The classic itinerary of the historic center starts from the Roman Arena. The remains of this amphitheater are the last testimonies of grandiose shows of gladiators that amused the Rimini of the III century.
As further proof of the importance of Rimini at the time of imperial Rome, we continue with the Arch of Augustus, a monumental entrance to the Roman city of the first century BC.
Walking along Corso d’Augusto, ancient “decumanus”, we reach Piazza Tre Martiri, ancient Roman forum transformed for centuries into the lively “piazza delle erbe” surrounded by shops and by the lovely sixteenth-century temple dedicated to Sant’Antonio da Padova.
Piazza Tre Martiri and the surrounding areas host, every Wednesday and Saturday morning, the general market of the city, the largest in the Emilia Romagna region.
Walking along the ancient “cardo” we reach the Church of Sant’Agostino decorated in its interior by majestic frescoes of the great painters of the ‘300 school of Rimini. From here, passing through Castel Sismondo, residence-fortress of Sigismondo Pandolfo Malatesta, lord of Rimini in the fifteenth century, we arrive in Piazza Cavour, the second forum of the Roman Rimini, which assumed a primary role from in the Middle Ages.
Here we can admire the facades of Palazzo Garampi (now the Town Hall), the medieval Palazzo dell’Arengo and Palazzo del Podestà, government buildings since the thirteenth century, and the eighteenth-century Pescheria. At the end of the square the beautiful Teatro Comunale, in neoclassical style, inaugurated by Giuseppe Verdi.
In the middle of the square the famous statue of Paul V and the medieval Fontana della Pigna, also admired by Leonardo da Vinci.
From here, in a few minutes, passing through the Fellini’s Cinema Fulgor, we reach the Bridge of Tiberio, a majestic 1st-century Istrian stone bridge.
Passing next to the archaeological site of the Surgeon’s House, with findings from the Roman period partially visible even from the street, the visit ends with the Malatesta Temple, one of the most representative examples of Italian Renaissance. Conceived as a pantheon of the Malatesta by Sigismondo Pandolfo in the fifteenth century, built and decorated by artists such as Leon Battista Alberti and Agostino di Duccio, is today the cathedral of the city. Inside there are paintings by Giotto and Piero della Francesca.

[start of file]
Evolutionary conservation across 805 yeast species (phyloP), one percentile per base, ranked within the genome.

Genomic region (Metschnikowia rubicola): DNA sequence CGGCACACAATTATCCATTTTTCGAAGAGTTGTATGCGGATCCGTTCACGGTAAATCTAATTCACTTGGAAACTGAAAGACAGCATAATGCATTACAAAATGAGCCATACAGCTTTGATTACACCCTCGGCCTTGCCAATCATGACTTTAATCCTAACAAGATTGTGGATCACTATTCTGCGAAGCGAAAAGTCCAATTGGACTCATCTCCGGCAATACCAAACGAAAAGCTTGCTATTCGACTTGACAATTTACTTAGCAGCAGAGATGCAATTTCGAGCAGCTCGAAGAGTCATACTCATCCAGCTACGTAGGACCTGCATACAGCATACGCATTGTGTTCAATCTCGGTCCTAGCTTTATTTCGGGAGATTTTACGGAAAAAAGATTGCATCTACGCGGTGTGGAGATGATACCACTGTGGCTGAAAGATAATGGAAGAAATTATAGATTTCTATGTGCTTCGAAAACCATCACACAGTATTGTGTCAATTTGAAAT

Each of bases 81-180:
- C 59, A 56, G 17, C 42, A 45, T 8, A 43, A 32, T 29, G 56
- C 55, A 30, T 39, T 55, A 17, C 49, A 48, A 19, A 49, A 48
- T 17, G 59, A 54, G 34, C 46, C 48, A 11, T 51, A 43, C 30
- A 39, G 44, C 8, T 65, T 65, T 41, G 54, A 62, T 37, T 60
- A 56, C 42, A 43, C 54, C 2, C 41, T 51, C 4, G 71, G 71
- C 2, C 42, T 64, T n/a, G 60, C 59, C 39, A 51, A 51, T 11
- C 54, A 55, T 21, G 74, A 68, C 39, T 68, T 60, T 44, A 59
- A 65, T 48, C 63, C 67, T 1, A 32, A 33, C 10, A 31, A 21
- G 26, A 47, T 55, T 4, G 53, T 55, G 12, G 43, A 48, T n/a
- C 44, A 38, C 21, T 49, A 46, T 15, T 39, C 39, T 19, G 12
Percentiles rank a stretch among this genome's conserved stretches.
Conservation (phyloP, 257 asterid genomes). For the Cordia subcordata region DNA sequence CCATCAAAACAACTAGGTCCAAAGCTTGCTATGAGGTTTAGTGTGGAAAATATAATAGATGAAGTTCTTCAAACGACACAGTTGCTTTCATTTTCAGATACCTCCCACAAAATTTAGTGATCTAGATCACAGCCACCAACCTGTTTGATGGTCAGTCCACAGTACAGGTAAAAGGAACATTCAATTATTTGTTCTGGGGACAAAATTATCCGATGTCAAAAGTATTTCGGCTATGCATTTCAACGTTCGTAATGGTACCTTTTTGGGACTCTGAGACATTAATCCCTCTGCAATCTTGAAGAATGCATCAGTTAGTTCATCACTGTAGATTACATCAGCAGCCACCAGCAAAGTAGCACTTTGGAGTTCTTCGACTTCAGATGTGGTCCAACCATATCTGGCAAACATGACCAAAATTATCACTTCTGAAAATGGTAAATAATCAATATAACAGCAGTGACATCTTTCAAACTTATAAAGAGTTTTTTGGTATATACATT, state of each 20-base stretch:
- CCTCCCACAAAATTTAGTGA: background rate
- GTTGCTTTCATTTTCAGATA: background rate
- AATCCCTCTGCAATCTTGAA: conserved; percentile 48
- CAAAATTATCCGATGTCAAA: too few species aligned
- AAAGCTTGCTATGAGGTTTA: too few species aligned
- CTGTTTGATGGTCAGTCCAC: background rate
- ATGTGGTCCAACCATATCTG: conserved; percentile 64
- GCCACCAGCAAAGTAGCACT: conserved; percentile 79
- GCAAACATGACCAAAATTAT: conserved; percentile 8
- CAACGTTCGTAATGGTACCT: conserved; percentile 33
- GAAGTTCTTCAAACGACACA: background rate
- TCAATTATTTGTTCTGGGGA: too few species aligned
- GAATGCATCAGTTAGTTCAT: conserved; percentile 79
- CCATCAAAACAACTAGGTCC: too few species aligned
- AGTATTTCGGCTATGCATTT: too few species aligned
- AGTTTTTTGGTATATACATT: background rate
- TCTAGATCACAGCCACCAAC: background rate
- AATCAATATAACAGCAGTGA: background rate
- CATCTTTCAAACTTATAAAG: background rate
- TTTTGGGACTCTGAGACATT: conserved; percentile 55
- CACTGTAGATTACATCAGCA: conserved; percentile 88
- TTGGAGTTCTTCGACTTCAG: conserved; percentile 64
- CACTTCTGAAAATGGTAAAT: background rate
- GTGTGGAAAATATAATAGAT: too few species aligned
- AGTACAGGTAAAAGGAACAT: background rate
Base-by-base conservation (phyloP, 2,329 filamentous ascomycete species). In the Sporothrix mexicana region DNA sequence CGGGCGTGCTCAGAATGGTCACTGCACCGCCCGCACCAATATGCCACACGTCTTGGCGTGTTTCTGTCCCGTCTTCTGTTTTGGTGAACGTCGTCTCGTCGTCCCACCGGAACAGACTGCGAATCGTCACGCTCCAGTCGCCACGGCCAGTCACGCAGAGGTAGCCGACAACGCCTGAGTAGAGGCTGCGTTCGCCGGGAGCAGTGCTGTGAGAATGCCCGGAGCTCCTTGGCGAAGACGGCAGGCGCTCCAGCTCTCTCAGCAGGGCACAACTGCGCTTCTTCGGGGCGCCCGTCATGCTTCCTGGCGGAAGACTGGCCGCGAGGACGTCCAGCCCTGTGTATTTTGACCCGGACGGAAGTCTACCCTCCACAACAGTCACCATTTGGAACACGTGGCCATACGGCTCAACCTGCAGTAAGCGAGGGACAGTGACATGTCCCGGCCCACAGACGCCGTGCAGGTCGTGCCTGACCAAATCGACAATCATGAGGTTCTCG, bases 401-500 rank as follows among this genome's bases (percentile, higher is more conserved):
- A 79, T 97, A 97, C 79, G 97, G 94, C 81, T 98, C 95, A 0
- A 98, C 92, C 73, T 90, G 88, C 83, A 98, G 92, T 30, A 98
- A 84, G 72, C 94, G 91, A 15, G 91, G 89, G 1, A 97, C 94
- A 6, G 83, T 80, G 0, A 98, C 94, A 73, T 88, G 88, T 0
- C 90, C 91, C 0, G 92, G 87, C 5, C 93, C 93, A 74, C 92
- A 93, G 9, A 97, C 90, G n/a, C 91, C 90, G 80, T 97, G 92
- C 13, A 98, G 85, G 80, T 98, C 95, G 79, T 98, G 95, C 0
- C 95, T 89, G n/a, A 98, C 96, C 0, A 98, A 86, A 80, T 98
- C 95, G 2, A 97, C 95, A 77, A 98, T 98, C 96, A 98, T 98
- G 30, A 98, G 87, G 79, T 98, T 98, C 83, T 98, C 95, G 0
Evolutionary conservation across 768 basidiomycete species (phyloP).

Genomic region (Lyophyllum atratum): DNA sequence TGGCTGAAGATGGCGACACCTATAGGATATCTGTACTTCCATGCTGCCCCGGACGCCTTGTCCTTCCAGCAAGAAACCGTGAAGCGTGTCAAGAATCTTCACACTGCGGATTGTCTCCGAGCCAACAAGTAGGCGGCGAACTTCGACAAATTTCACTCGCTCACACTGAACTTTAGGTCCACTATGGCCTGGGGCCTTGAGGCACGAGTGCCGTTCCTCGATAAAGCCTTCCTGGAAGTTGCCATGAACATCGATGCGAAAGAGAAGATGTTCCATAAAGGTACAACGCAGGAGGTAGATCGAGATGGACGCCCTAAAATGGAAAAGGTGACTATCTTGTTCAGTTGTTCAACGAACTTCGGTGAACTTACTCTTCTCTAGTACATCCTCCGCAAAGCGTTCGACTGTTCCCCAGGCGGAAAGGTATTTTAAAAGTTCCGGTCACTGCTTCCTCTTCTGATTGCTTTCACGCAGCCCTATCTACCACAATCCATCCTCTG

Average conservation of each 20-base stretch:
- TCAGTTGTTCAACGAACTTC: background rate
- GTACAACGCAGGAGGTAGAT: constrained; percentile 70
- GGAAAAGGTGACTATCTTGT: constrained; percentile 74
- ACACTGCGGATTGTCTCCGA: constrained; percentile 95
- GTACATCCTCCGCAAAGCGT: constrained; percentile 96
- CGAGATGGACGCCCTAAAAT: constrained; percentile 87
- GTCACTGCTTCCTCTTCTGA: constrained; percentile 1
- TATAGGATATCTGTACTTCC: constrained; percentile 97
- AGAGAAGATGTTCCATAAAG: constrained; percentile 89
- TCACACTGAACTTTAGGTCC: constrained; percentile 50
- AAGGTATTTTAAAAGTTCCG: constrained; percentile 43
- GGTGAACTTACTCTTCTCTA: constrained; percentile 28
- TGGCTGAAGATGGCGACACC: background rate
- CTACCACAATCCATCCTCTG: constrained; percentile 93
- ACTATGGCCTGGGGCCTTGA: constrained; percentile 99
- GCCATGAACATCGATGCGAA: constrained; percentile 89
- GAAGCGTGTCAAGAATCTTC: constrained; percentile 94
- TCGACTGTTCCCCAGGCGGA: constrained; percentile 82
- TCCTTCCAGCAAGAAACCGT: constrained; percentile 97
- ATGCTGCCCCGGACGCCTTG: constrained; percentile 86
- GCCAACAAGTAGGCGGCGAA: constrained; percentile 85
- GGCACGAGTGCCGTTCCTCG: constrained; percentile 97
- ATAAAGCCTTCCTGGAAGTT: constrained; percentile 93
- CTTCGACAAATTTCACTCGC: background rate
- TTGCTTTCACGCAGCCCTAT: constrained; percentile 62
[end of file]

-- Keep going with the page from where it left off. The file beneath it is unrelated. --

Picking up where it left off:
The visiting order of the monuments is not the one listed above and is adjusted according to the needs of visitors. We do not assume responsibility for ticket increases or changes of monuments opening hours that may occur during the year.
For some questions you find a faster answer here than writing us:
Where can I park?
If you are by car you can park in the parking Tiberio, behind the Bridge of Tiberio bridge (daily rate of € 2.00). In the area of the station there is the Rimini Parking (daily rate of € 5.00). In the city center there are also several parking lots with parking meters where daily rates are often applicable: € 5.00 within the walls, € 2.50 outside the walls. Depending on your needs it may be better to choose one of the these parking areas: we will tell you which one is the most convenient when you book.
Coaches can park right in front of the meeting point with the guide, at the Settebello parking (toll parking) that is in front of the amphitheater.
Where do I meet the guide?
If you are already in the city center the guide can meet you in your hotel or in front of the Arch of Augustus. If you arrive directly for the guided tour then the guide can pick you up at your parking.
Can mobility impaired people enter everywhere?
Yes, the monuments of this itinerary are also accessible for mobility impaired people.
There will be entry fees for the monuments?
No, but you will need from 2.00 to 4.00 euros per group to light up the frescoes of Sant’Agostino.
Is it necessary to book the entrance at the monuments?
For the Church of Sant’Agostino should be contacted the number 0541 781268 as the access to the presbytery and to the bell tower are allowed only if accompanied.
Is it possible to pay the tickets in advance or with credit card?
There are no entrance fees.
Where are the tourist information offices?
There is one in the train station.
Are there public toilets?
Yes, at the train station or at Mercato Coperto, close to Tempio Malatestiano.